He was educated at Broadgates Hall, now Pembroke College, Oxford, graduating bachelor of civil and canon law in June 1519. He was ordained about the same time, and admitted doctor of civil law (DCL) in 1525.
During the following years he was much employed on important embassies in the king's interests, first to the pope to appeal against the excommunication pronounced in July 1533, afterwards to the Emperor to dissuade him from attending the general council which the pope wished to summon at Vicenza. Towards the end of 1535 he was sent to further what he called "the cause of the Gospel" (Letters and Papers, 1536, No. 469) in North Germany; and in 1536 he wrote a preface to Stephen Gardiner's De vera Obedientia, which asserted the royal and denied the papal supremacy, and was received with delight by the Lutherans. After a brief embassy to the Emperor in the spring of 1538, Bonner succeeded Gardiner as ambassador to the French Court in Paris. In this capacity he proved capable and successful, though irritation was frequently caused by his overbearing and dictatorial manner. He began his mission by sending Cromwell a long list of accusations against his predecessor. He was almost as bitter against Wyatt and Mason, whom he denounced as a "papist," and the violence of his conduct led Francis I to threaten him with a hundred strokes of the halberd. He seems, however, to have pleased his patron, Cromwell, and perhaps Henry, by his energy in seeing the king's "Great" Bible in English through the press in Paris. He was already king's chaplain; his appointment at Paris had been accompanied by promotion to the See of Hereford (November 27 1538) but owing to his absence he could neither be consecrated nor take possession of his see, and he was still abroad when he was translated to the Bishopric of London (October, 1539). Bonner returned to England and was consecrated April 4, 1540.
Hitherto Bonner had had a reputation as a somewhat coarse and unscrupulous tool of Cromwell – a sort of ecclesiastical Wriothesley, he is not known to have protested against any of the changes effected by his masters; he professed to be no theologian, and was in the habit, when asked technical questions, to refer his interrogators to the theologians. He had graduated in law, and not in theology. There was nothing in the Reformation to appeal to him, except the repudiation of papal control; and he was one of those numerous Englishmen whose views were faithfully reflected in Henry's Act of the Six Articles. Indeed, almost his first duty as Bishop of London was to try heretics under these articles; accusations of excessive cruelty and bias against the accused were spread broadcast by his enemies, and from the first he seems to have been unpopular in London. He became a staunch conservative. During the years 1542-43 he was again abroad in Spain and Germany as ambassador to the emperor, at the end of which time he returned to London.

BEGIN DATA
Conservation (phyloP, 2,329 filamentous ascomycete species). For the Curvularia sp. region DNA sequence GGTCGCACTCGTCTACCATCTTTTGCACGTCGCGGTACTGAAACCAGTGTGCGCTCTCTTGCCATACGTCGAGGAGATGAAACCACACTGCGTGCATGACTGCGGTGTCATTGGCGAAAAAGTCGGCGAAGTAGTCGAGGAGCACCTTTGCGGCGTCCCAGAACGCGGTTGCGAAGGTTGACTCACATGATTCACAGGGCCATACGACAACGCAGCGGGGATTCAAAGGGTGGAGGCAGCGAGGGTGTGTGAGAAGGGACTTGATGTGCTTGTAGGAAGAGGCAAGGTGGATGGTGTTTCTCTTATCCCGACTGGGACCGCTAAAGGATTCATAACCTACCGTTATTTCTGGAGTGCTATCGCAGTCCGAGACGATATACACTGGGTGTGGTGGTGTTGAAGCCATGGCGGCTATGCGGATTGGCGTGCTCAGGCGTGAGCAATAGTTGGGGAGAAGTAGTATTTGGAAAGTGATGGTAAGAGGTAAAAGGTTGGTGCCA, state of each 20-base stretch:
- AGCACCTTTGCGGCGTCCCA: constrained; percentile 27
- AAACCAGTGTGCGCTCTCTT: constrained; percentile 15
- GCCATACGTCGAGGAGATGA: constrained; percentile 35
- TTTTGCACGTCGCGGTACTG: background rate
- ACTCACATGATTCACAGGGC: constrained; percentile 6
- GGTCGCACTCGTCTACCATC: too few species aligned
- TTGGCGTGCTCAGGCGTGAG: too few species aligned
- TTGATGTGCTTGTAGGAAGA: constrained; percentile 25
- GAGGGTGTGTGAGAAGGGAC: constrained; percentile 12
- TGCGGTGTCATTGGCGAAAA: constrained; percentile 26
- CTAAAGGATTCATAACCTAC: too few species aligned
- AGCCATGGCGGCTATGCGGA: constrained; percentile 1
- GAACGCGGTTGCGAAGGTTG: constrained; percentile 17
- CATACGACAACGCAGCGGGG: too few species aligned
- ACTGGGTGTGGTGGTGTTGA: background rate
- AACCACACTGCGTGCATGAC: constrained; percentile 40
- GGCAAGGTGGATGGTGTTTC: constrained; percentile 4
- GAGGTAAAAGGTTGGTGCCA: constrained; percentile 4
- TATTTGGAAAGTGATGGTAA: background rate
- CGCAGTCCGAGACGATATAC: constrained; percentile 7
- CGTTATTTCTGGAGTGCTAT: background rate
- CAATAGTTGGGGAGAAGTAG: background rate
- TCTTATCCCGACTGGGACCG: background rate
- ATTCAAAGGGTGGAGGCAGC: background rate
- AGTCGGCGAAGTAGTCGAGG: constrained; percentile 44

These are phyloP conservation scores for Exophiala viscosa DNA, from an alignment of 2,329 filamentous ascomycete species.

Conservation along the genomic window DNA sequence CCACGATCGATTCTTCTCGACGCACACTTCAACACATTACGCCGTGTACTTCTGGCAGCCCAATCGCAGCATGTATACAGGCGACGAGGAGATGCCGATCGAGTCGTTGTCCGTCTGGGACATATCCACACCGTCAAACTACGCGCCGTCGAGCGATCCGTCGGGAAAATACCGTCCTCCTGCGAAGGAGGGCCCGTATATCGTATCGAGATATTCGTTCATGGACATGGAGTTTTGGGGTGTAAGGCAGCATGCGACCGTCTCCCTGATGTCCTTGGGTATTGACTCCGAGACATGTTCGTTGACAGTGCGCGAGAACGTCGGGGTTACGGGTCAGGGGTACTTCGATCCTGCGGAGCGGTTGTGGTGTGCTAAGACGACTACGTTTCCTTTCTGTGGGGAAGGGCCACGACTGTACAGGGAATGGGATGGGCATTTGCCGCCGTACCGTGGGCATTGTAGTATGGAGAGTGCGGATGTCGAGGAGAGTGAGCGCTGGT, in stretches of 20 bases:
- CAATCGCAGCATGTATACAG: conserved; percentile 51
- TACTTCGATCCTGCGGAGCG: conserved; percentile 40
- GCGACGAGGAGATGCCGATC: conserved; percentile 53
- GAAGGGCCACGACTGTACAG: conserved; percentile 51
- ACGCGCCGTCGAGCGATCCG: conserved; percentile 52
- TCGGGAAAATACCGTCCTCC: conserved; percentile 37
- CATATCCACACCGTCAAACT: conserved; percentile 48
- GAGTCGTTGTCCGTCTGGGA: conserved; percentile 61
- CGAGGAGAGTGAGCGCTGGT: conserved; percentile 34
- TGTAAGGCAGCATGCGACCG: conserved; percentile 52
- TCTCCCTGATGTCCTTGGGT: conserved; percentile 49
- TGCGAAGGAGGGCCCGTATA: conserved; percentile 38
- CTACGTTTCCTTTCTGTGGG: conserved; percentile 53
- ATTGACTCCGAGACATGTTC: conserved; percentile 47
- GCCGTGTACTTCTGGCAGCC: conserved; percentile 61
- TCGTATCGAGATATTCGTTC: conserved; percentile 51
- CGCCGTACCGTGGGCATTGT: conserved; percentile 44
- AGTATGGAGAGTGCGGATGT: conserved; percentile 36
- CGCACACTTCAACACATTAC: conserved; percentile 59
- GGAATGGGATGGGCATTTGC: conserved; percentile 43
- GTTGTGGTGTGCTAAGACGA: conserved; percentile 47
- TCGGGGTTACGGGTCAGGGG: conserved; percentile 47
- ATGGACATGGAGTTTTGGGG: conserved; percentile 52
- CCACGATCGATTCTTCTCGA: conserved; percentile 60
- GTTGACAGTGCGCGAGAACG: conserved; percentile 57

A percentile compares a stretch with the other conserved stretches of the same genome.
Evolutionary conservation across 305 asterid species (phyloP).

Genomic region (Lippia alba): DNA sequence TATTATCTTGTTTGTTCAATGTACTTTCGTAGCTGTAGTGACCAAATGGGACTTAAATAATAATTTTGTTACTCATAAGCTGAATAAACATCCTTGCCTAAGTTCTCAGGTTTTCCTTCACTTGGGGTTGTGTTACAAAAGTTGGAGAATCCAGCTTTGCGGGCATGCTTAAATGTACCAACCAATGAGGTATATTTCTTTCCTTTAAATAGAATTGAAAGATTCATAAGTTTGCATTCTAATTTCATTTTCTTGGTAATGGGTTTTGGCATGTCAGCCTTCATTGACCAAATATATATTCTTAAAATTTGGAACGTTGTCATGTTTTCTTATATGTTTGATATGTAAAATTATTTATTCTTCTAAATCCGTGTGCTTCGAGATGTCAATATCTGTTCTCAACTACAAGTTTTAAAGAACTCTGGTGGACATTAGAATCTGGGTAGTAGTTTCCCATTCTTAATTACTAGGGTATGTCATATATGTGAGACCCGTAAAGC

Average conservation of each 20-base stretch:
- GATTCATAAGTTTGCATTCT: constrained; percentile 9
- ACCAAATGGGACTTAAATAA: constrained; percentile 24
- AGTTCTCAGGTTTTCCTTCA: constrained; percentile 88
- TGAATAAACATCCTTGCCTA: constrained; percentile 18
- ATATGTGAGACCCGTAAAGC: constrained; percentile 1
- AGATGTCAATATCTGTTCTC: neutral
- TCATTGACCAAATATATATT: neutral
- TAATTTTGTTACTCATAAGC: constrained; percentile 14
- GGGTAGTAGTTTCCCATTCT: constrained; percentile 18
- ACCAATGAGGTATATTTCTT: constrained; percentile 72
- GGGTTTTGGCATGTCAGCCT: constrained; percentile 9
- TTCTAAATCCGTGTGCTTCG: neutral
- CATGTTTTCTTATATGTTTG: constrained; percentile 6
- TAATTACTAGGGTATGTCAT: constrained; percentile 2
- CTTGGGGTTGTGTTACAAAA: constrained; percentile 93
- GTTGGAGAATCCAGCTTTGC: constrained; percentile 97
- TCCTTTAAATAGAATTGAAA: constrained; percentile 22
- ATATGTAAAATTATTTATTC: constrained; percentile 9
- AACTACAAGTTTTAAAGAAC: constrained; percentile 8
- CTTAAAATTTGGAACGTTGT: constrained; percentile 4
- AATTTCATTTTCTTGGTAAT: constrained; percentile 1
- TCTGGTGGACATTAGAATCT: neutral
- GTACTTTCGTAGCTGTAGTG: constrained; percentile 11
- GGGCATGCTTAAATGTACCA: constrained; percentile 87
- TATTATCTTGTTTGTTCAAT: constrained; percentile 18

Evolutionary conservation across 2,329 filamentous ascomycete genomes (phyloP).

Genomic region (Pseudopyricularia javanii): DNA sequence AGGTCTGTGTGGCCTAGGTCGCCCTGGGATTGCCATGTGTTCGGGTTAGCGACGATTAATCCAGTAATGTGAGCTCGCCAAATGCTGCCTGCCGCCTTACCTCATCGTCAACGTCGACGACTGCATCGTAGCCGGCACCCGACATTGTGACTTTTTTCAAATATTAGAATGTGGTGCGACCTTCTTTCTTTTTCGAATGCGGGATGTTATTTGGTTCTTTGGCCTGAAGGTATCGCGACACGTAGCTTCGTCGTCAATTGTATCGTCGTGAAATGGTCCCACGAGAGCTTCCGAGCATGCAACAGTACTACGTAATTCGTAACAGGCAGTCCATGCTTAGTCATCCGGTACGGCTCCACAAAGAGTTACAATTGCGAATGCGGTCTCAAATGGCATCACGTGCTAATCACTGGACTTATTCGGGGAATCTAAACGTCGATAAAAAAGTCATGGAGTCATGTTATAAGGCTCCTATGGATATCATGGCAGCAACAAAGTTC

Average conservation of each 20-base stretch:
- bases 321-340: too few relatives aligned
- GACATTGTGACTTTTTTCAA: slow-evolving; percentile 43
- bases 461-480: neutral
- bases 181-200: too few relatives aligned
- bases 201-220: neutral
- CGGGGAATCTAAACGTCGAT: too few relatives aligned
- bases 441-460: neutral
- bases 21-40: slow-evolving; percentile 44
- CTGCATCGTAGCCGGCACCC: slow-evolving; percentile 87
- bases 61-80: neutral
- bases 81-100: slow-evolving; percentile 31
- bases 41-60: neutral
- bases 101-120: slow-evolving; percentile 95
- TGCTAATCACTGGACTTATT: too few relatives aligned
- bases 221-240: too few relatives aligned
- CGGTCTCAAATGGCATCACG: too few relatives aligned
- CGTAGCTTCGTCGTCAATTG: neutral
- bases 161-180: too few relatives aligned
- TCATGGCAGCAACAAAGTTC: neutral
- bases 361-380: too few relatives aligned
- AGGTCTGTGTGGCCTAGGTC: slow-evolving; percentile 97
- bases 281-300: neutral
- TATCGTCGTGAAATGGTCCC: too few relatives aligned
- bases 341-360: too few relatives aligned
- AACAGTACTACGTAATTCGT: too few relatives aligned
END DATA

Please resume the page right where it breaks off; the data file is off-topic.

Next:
The death of the king on January 28 1547, proved the turning point in Bonner's career. Hitherto he had shown himself entirely subservient to the sovereign, supporting him in the matter of the divorce, approving of the suppression of the religious houses, taking the oath of Supremacy which Fisher and More refused at the cost of life itself. But while accepting the schism from Rome, he had always resisted the innovations of the Reformers, and held to the doctrines of the old religion. Therefore from the first he put himself in opposition to the religious changes introduced by Protector Somerset and Archbishop Cranmer. Bonner began to doubt that supremacy when he saw to what uses it could be put by a Protestant council, and either he or Gardiner evolved the theory that the royal supremacy was in abeyance during a royal minority. The ground was skillfully chosen, but it was not legally nor constitutionally tenable. Both he and Gardiner had in fact sought fresh licences to exercise their ecclesiastical jurisdiction from the young king Edward VI; and, if he was supreme enough to confer jurisdiction, he was supreme enough to issue the injunctions and order the visitation to which Bonner objected. It was on this question that he came into conflict with Edward's government.
Bonner was at once restored to his see, his deprivation being regarded as invalid and Ridley as an intruder. He vigorously restored Roman Catholicism in his diocese, made no difficulty about submitting to the papal jurisdiction which he had foresworn. During 1554 Bonner carried out a visitation of his diocese, restoring the Mass and the manifold practices and emblems of Catholic life, but the work was carried out slowly and with difficulty. To help in the work, Bonner published a list of thirty-seven "Articles to be enquired of", but these led to such disturbances that they were temporarily withdrawn.
There was in London at this time a determined Reforming element which opposed in every way the restoration of Catholic worship; although the Parliament in 1554 welcomed Pole as Papal Legate and sought absolution and reconciliation from him with apparent unanimity, there was a real hostility to the whole proceeding among a boisterous section of the populace. Street brawls arising out of religious disputes were frequent, and Bonner himself was physically attacked on at least two occasions.